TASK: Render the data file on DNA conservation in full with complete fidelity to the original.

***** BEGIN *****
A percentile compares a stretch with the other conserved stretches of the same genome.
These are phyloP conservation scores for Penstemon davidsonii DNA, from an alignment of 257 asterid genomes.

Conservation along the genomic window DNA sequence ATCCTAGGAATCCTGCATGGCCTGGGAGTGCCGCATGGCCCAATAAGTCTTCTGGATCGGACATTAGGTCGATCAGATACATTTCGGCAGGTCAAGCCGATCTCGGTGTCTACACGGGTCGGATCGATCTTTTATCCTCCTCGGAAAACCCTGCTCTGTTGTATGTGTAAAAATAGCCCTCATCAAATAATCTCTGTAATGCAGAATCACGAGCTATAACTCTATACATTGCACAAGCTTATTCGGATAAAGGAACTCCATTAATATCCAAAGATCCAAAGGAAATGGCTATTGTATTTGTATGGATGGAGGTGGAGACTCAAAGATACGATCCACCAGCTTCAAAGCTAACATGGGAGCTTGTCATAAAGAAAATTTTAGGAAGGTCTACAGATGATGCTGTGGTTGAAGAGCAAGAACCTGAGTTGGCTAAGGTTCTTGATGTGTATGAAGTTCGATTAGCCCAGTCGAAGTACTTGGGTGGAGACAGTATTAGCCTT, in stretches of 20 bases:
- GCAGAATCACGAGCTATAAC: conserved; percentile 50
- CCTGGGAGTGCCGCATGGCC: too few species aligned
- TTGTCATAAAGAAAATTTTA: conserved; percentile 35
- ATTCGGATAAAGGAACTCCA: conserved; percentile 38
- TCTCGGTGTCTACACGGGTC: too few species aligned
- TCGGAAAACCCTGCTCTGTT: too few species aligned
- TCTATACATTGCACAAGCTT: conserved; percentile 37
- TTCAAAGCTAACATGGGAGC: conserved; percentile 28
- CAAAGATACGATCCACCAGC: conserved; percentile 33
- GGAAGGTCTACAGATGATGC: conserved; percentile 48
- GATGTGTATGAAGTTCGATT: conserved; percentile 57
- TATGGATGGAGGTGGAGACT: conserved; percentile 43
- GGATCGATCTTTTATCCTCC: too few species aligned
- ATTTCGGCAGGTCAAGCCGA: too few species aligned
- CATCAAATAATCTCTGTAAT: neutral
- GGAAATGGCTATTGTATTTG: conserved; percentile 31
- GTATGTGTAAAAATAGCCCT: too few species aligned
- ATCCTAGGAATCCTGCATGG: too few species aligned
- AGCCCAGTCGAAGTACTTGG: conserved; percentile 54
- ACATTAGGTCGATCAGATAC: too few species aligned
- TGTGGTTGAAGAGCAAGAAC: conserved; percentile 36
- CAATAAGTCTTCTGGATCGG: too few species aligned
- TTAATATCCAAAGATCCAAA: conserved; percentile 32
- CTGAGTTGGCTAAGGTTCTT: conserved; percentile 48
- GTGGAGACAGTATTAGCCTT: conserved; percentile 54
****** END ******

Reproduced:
A percentile compares a stretch with the other conserved stretches of the same genome.
These are phyloP conservation scores for Penstemon davidsonii DNA, from an alignment of 257 asterid genomes.

Conservation along the genomic window DNA sequence ATCCTAGGAATCCTGCATGGCCTGGGAGTGCCGCATGGCCCAATAAGTCTTCTGGATCGGACATTAGGTCGATCAGATACATTTCGGCAGGTCAAGCCGATCTCGGTGTCTACACGGGTCGGATCGATCTTTTATCCTCCTCGGAAAACCCTGCTCTGTTGTATGTGTAAAAATAGCCCTCATCAAATAATCTCTGTAATGCAGAATCACGAGCTATAACTCTATACATTGCACAAGCTTATTCGGATAAAGGAACTCCATTAATATCCAAAGATCCAAAGGAAATGGCTATTGTATTTGTATGGATGGAGGTGGAGACTCAAAGATACGATCCACCAGCTTCAAAGCTAACATGGGAGCTTGTCATAAAGAAAATTTTAGGAAGGTCTACAGATGATGCTGTGGTTGAAGAGCAAGAACCTGAGTTGGCTAAGGTTCTTGATGTGTATGAAGTTCGATTAGCCCAGTCGAAGTACTTGGGTGGAGACAGTATTAGCCTT, in stretches of 20 bases:
- GCAGAATCACGAGCTATAAC: conserved; percentile 50
- CCTGGGAGTGCCGCATGGCC: too few species aligned
- TTGTCATAAAGAAAATTTTA: conserved; percentile 35
- ATTCGGATAAAGGAACTCCA: conserved; percentile 38
- TCTCGGTGTCTACACGGGTC: too few species aligned
- TCGGAAAACCCTGCTCTGTT: too few species aligned
- TCTATACATTGCACAAGCTT: conserved; percentile 37
- TTCAAAGCTAACATGGGAGC: conserved; percentile 28
- CAAAGATACGATCCACCAGC: conserved; percentile 33
- GGAAGGTCTACAGATGATGC: conserved; percentile 48
- GATGTGTATGAAGTTCGATT: conserved; percentile 57
- TATGGATGGAGGTGGAGACT: conserved; percentile 43
- GGATCGATCTTTTATCCTCC: too few species aligned
- ATTTCGGCAGGTCAAGCCGA: too few species aligned
- CATCAAATAATCTCTGTAAT: neutral
- GGAAATGGCTATTGTATTTG: conserved; percentile 31
- GTATGTGTAAAAATAGCCCT: too few species aligned
- ATCCTAGGAATCCTGCATGG: too few species aligned
- AGCCCAGTCGAAGTACTTGG: conserved; percentile 54
- ACATTAGGTCGATCAGATAC: too few species aligned
- TGTGGTTGAAGAGCAAGAAC: conserved; percentile 36
- CAATAAGTCTTCTGGATCGG: too few species aligned
- TTAATATCCAAAGATCCAAA: conserved; percentile 32
- CTGAGTTGGCTAAGGTTCTT: conserved; percentile 48
- GTGGAGACAGTATTAGCCTT: conserved; percentile 54